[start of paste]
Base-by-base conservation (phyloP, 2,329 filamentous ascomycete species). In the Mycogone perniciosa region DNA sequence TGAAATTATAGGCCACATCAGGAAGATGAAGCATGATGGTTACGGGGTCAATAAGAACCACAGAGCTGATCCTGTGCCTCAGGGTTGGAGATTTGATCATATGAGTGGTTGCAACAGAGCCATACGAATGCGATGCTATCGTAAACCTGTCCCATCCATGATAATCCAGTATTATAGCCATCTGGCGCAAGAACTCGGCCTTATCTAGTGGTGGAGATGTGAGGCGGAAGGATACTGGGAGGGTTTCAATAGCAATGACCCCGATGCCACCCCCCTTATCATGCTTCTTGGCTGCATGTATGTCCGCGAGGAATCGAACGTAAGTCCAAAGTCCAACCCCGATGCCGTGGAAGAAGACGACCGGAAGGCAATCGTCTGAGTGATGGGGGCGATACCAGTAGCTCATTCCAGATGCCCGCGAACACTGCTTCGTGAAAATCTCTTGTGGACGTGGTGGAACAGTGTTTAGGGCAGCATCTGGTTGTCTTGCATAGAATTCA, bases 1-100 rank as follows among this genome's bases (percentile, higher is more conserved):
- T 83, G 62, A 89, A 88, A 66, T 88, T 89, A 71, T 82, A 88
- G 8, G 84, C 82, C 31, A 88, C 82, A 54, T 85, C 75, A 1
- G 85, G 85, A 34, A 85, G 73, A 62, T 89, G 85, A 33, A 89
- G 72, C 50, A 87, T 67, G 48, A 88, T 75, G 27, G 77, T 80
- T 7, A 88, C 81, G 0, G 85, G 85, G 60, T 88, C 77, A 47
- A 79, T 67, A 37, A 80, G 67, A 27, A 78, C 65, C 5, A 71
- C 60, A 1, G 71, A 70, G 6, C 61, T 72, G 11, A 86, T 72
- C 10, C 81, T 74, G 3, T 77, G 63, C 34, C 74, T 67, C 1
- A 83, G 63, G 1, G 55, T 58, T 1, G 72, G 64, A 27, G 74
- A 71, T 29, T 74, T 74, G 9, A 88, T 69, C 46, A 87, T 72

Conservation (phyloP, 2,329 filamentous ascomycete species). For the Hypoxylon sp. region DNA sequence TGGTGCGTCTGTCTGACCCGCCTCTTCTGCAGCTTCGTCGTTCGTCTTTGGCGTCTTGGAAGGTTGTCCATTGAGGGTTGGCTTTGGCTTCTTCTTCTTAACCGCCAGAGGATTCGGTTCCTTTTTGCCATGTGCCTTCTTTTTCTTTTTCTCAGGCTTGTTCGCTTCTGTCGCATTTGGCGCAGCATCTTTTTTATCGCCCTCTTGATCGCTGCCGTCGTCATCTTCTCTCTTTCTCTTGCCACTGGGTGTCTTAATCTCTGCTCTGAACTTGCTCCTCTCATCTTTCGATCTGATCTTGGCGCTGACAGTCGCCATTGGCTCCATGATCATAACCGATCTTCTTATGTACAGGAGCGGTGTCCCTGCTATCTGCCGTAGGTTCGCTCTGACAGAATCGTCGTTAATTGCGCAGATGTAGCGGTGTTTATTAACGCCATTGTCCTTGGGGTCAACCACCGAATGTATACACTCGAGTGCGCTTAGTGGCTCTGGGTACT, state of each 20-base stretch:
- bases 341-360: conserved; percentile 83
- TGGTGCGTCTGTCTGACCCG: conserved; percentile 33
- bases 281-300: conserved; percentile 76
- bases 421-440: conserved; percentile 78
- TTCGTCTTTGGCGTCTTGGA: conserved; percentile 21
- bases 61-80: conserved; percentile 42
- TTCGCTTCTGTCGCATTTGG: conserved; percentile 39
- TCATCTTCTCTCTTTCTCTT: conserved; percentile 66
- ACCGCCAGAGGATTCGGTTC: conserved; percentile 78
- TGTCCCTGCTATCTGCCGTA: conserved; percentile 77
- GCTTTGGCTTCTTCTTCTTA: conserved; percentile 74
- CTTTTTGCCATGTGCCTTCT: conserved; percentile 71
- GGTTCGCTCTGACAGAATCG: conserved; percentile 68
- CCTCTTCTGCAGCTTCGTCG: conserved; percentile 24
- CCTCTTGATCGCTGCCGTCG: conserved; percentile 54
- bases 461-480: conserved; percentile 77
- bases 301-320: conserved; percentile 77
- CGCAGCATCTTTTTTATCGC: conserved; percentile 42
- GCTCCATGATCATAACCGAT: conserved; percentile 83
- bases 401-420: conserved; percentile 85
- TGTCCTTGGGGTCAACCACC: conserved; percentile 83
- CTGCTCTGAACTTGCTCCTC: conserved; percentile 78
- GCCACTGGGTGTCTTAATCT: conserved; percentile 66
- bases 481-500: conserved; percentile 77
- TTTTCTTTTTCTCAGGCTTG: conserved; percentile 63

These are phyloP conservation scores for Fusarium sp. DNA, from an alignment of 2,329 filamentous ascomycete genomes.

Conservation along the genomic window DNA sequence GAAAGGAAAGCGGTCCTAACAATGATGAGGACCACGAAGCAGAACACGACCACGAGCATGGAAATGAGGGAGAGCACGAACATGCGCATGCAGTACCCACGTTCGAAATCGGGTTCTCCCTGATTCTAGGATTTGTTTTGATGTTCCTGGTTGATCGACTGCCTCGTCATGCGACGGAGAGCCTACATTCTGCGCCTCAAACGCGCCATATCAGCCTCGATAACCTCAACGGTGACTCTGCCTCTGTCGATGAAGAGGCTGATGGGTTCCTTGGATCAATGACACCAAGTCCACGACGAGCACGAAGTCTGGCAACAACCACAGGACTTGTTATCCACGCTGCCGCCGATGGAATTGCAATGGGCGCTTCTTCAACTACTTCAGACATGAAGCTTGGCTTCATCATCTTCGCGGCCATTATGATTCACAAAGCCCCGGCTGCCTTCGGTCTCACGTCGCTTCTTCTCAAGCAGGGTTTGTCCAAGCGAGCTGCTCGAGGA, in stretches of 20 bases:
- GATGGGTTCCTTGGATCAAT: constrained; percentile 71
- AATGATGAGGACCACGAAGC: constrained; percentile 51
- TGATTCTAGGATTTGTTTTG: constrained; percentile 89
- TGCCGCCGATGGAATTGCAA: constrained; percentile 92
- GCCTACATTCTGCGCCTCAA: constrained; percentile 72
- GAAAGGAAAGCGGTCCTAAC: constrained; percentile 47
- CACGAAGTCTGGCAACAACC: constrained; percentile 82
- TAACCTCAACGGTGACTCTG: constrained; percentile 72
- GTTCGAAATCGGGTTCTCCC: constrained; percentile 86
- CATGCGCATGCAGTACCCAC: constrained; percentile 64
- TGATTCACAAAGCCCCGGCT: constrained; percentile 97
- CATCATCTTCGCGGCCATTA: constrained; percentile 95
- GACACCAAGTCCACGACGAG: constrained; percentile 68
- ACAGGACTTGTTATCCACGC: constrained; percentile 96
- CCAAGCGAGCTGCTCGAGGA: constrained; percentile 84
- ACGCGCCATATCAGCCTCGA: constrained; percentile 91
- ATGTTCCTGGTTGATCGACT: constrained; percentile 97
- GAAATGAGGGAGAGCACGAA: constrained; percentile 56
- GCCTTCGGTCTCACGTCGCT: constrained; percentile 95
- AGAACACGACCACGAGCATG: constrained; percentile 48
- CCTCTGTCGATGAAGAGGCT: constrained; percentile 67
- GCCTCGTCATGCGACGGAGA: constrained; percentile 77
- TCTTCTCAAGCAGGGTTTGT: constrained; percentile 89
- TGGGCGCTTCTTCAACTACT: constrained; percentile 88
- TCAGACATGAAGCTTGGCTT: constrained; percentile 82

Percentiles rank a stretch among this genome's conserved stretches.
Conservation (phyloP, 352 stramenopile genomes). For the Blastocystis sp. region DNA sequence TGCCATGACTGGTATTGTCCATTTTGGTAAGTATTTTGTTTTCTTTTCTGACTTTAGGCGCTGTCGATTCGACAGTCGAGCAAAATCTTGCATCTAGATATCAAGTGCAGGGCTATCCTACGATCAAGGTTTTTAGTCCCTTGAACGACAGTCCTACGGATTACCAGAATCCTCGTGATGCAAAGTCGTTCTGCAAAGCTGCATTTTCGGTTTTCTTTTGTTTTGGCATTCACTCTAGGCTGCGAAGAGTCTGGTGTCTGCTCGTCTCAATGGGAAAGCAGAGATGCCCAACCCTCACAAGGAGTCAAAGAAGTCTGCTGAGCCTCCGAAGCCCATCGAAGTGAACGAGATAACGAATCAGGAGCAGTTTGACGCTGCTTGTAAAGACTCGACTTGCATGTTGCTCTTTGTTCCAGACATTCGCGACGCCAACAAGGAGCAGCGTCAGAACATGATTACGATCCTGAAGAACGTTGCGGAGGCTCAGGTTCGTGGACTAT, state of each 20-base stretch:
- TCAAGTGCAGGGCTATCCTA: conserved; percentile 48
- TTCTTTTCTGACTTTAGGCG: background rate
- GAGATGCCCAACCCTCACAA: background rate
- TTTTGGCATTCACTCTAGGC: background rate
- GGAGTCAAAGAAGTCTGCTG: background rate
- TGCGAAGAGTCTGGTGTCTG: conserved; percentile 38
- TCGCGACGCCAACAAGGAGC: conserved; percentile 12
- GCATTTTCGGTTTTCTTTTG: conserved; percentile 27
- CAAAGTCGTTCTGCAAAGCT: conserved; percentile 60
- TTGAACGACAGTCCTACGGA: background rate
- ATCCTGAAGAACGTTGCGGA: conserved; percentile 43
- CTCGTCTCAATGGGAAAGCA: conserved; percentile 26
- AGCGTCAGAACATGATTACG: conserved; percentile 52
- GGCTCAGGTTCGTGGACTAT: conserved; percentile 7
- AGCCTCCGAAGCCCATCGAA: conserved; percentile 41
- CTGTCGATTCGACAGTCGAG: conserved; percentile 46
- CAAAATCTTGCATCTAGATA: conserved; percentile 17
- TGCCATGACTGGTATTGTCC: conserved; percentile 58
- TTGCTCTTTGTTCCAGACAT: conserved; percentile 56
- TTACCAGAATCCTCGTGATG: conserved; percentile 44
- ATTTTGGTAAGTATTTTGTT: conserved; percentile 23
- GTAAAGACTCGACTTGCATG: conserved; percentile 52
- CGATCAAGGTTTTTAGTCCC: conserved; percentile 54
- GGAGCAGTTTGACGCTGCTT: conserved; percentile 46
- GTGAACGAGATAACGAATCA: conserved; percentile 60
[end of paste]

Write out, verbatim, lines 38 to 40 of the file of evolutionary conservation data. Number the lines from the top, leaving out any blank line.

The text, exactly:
These are phyloP conservation scores for Fusarium sp. DNA, from an alignment of 2,329 filamentous ascomycete genomes.

Conservation along the genomic window DNA sequence GAAAGGAAAGCGGTCCTAACAATGATGAGGACCACGAAGCAGAACACGACCACGAGCATGGAAATGAGGGAGAGCACGAACATGCGCATGCAGTACCCACGTTCGAAATCGGGTTCTCCCTGATTCTAGGATTTGTTTTGATGTTCCTGGTTGATCGACTGCCTCGTCATGCGACGGAGAGCCTACATTCTGCGCCTCAAACGCGCCATATCAGCCTCGATAACCTCAACGGTGACTCTGCCTCTGTCGATGAAGAGGCTGATGGGTTCCTTGGATCAATGACACCAAGTCCACGACGAGCACGAAGTCTGGCAACAACCACAGGACTTGTTATCCACGCTGCCGCCGATGGAATTGCAATGGGCGCTTCTTCAACTACTTCAGACATGAAGCTTGGCTTCATCATCTTCGCGGCCATTATGATTCACAAAGCCCCGGCTGCCTTCGGTCTCACGTCGCTTCTTCTCAAGCAGGGTTTGTCCAAGCGAGCTGCTCGAGGA, in stretches of 20 bases:
- GATGGGTTCCTTGGATCAAT: constrained; percentile 71